DEP 0002: Smart Contract Composability

status: deprecated

Current Situation

When creating the DAO, we needed to invent the concept of protocol owned liquidity in DarkFi. Without this, in order to have on chain DAO treasuries, the DarkFi blockchain would have to recognize funds held by both the money and DAO contracts as valid. This introduces a security risk if there is an error in the DAO contracts.

Additionally it means that liquidity could only be held by the DAO contract, and any liquidity held by other contracts would have to be recognized by the consensus as valid. This would restrict the protocols that could work with on chain liquidity to a small hardcoded subset due to security.

Motivated by the desire to enable protocol owned liquidity, we created the concept in money::transfer() of the spend_hook.

Firstly a quick recap of how money::transfer() works. During the mint phase of creating coins, we construct a coin C = hash(…, spend_hook, user_data). The contains coin data such as value, token ID and other attributes. During the burn phase we produce a deterministic unlinkable nullifier.

This is a more general ZK concept of committing to several attributes, and then later either full on revealing them or more specifically applying constraints to the attributes. To enable protocol owned liquidity, we introduced the coin attributes spend_hook and user_data, motivated by these desires:

  • Generalize protocol-owned liquidity enabling any third party to write contracts that own liquidity.
  • Stronger security model for on chain liquidity by only depending on the money contract when composed with contracts like the DAO.

When a coin is spent, the spend_hook is revealed publicly. The money::transfer() call enforces that the subsequent contract called in the tx matches the spend_hook. In our example, spend_hook = DAO, and then our tx will have two calls: [money::transfer(), DAO::exec()]. When spending a coin where the spend_hook = DAO, then money::transfer() will check the next contract in the tx will match the spend_hook.

Now you might ask some questions:

  • Here we are listing DAO, but actually we need a stricter check that the call is DAO::exec() and not some other DAO method call.
  • We need to enforce which DAO we are operating on.

This is where the user_data is used. We can commit to several things including which function is called in the contract. Since in the DAO, only DAO::exec() can be composed, we just sidestep this and enforce that when a tx has two calls, then the DAO one must be DAO::exec(). We then use the user_data to store the DAO bulla.

Motivation: Limitations of Current Approach

The current approach enables contracts to own liquidity, which is how we can have DAO on chain treasuries. We have the ability for contracts to directly call other contracts. However this calling mechanism is static.

We desire now to generalize the DAO calling mechanism, so any contract could be called. Currently DAO::exec() deserializes the money::transfer() calldata, and then enforces its checks on it inside wasm. These checks are hardcoded.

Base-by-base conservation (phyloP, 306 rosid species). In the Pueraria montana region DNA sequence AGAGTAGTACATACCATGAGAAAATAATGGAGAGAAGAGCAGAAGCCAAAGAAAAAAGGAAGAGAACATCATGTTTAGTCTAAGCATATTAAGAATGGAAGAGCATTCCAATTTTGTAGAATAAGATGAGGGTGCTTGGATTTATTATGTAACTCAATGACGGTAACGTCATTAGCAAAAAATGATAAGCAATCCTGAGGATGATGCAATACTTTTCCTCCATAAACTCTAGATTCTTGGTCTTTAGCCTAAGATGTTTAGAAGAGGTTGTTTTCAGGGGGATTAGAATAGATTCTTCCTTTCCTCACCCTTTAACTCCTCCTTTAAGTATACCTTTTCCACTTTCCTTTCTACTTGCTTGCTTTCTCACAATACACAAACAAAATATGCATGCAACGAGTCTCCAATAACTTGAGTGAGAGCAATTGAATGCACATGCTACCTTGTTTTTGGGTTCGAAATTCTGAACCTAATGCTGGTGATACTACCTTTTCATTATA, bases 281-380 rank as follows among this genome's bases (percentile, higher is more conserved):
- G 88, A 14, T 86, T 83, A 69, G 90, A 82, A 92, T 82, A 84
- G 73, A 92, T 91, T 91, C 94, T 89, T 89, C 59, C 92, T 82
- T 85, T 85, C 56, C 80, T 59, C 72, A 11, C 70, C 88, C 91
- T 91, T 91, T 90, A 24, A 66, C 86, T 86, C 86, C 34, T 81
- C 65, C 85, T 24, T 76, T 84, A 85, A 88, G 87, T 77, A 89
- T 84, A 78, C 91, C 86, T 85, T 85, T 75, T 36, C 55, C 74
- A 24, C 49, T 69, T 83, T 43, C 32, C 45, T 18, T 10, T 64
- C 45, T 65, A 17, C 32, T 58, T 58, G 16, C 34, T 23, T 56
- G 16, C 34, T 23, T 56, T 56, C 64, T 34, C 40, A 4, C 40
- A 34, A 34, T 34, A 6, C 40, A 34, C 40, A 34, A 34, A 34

It would be very useful if instead this data or code were to be dynamic. Therefore a DAO proposal could be called, not to call money::transfer() but instead to call another contract. This system would then be generic and usable with other contracts, such as an algorithmic streaming contract making calls on a ZK NFT.

Proposal: Introspective Params

The current ContractCall struct looks like:

pub struct ContractCall {
    /// ID of the contract invoked
    pub contract_id: ContractId,
    /// Call data passed to the contract
    pub data: Vec<u8>,

We propose to change the data field to this:

pub struct ContractCall {
    /// ID of the contract invoked
    pub contract_id: ContractId,
    /// Named call data passed to the contract
    pub data: HashMap<String, Vec<u8>>,

This way contracts can query each other's calldata in a dynamic compatible way. Some part of the params for a contract may be specific to that contract. Another part might be generic, which shares the same struct with multiple other contracts. This enables contracts to query an interface from another contract's calldata, deserialize that data and work with it, without having to hardcode a dependency, e.g DAO::exec() hardcoding a dependency on money::transfer() params.

Note on Auth Modules

An alternative approach is introducing the concept of auth modules. So for example, with the DAO, a user could deploy their own contract on chain with specific logic, then make a proposal to execute that contract. We could also supply our own auth module with hardcoded branching support for several common contract types.

However while this may be desirable in some cases where complex logic in DAO proposals are required, it presents several downsides:

  • The supplied auth module will hardcode support for a few contract types and not be properly generic.
  • User deployed contracts could be expensive and error prone.
  • For efficiency the DAO would probably end up hardcoding support for several contract types directly, as well as other composable contracts.